And we began then, a new dance of a more primitive form.  He swung me around so my wings were against his chest, and together, in harmony, we swayed; an ancient rhythm that is the headspring of our kind.  Those oscillations enslaved me.  I could think of nothing but that moment: the delicious pressure of his body, the solidity of his forearms on my back, his triangular head above me.  From the depths of my daze, I discerned the beating of the drum, in unison with my own heart, and the blood pounding in my head.

‘Chu-Ku’ he hissed, ‘Chu-ku’

He slowed, and with the change in cadence, there was a shift.  I stirred, as if from an enchantment, my earlier hunger reborn.  There was no graduality – it simply consumed me in a powerful wave: like love, like joy, like grief, like the arrival of a new life.  In a swift turn of my upper body, I grasped his face.  I looked deep into his eyes; witnessed a twitch: the knowledge of what was about to happen rendering him almost immobile.  I observed his remonstrations with himself; they flickered over his face in an instant.  He’d been taken off-guard – as caught in the moment as I.  He forgot who he was with.

He pulled back.  Once, twice.  But I was faster, stronger: my arms twice as wide as his.  He ceased resisting – understanding the futility, weak from our dance – and I opened up the two plates concealing my jaw, and sank my teeth into the soft centre of his face, which broke apart more readily than I could have ever imagined.  The taste was delectable, his flesh more succulent than the fattest caterpillars of late spring.  As his head disappeared morsel-by-morsel, his brain secretions dribbled from my mouth onto my chin.  Our lower bodies remained in the positions of our original love dance – his torso and legs continuing to convulse – but now a large drop of fluid, the colour of the forest leaves, oozed from the open wound of his neck onto my breast.  Gradually, the reflexes of his body halted.  As he dropped to the floor, reality seeped in; the knowledge of what I’d done.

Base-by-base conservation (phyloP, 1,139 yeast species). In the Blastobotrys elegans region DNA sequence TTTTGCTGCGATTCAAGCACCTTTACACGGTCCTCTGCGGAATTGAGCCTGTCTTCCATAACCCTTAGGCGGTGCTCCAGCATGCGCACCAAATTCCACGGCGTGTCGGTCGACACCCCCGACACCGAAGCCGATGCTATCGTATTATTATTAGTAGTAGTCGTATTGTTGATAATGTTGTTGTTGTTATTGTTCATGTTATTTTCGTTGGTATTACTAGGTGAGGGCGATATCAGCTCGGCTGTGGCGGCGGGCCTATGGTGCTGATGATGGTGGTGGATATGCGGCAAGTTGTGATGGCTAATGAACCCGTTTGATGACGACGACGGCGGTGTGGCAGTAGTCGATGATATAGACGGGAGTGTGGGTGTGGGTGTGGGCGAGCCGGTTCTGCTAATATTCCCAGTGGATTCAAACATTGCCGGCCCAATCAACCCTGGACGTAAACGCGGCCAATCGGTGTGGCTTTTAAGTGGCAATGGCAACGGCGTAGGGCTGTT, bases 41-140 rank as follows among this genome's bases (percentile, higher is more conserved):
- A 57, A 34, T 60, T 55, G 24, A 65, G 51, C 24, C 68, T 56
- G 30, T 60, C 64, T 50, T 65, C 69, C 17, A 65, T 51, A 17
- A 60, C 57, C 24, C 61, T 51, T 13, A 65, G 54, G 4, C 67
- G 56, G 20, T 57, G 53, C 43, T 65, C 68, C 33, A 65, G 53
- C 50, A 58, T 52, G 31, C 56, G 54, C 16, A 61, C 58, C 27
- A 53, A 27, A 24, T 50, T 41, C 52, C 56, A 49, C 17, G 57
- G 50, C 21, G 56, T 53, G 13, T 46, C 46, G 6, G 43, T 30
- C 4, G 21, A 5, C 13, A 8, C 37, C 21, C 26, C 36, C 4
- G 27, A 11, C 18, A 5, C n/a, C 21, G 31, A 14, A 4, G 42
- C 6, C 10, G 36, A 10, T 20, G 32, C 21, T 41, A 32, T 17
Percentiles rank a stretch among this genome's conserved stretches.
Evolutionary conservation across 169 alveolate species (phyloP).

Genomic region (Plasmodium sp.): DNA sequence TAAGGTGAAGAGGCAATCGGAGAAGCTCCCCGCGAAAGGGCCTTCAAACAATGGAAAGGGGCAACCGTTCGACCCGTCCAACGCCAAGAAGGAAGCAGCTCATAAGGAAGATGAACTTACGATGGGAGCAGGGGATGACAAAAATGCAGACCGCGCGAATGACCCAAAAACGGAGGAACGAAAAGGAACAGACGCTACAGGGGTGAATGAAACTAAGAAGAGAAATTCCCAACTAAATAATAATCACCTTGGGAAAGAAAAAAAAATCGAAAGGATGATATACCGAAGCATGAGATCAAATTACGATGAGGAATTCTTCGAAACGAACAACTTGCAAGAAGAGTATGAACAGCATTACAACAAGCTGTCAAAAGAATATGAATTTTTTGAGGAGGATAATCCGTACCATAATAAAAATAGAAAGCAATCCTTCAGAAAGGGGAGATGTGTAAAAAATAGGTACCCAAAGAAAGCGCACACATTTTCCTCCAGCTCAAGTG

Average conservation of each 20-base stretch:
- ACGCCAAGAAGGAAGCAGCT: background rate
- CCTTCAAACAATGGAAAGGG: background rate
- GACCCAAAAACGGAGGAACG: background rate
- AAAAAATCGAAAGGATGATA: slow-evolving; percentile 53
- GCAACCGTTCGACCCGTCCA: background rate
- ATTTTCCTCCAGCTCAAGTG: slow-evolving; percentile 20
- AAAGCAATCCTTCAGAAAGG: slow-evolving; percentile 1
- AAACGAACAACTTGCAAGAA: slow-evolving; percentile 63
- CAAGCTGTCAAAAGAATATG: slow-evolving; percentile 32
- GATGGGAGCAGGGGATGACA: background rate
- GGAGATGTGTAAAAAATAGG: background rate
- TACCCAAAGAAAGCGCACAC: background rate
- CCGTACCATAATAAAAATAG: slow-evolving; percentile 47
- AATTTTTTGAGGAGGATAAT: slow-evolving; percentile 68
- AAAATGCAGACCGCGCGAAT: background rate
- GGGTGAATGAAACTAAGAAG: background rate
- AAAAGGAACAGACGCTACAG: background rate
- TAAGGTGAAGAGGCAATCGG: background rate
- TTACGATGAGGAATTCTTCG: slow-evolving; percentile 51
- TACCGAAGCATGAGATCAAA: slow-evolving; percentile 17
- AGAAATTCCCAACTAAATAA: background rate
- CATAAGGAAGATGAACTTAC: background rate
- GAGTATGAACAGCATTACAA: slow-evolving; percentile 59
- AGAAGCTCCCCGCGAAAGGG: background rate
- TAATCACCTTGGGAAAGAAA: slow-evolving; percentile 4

I looked up, saw the patrol watching.  Rast-Ku’s eyes were blacker than ever under the green aura of the bar.  She nodded at me, and I understood.  It was time to finish the job, to ensure I consumed the utmost nutrition required for the eggs I would soon lay in an ootheca; to guarantee the best possible future for our people.  Bending to the floor, I gorged, devouring Lan-Si whole: his neck and arms, his abdomen, legs and wings.

And all the time, with each mouthful, I thought of Rast-Ku and her son, Dish-Hu; I thought of Mu-Pla in her time of rest, and how I would soon join her.  Finally, as I held my now swollen abdomen, I spared a thought for Lan-Si, who sacrificed himself, although unintentionally.  In our union, he was now part of me forever.

 black tree

7 comments on “New Short Story – ‘The Wedding’ – by Sally-Anne Wilkinson”

    1. Hope I didn’t complicate it too much – I wanted to make the place seem more alien with different names. Thanks for reading Lyn, and glad it captured your imagination 🙂

    1. Who knew!? They have clubs and everything 🙂 Thanks for dropping by Helena – really touched that you enjoyed this x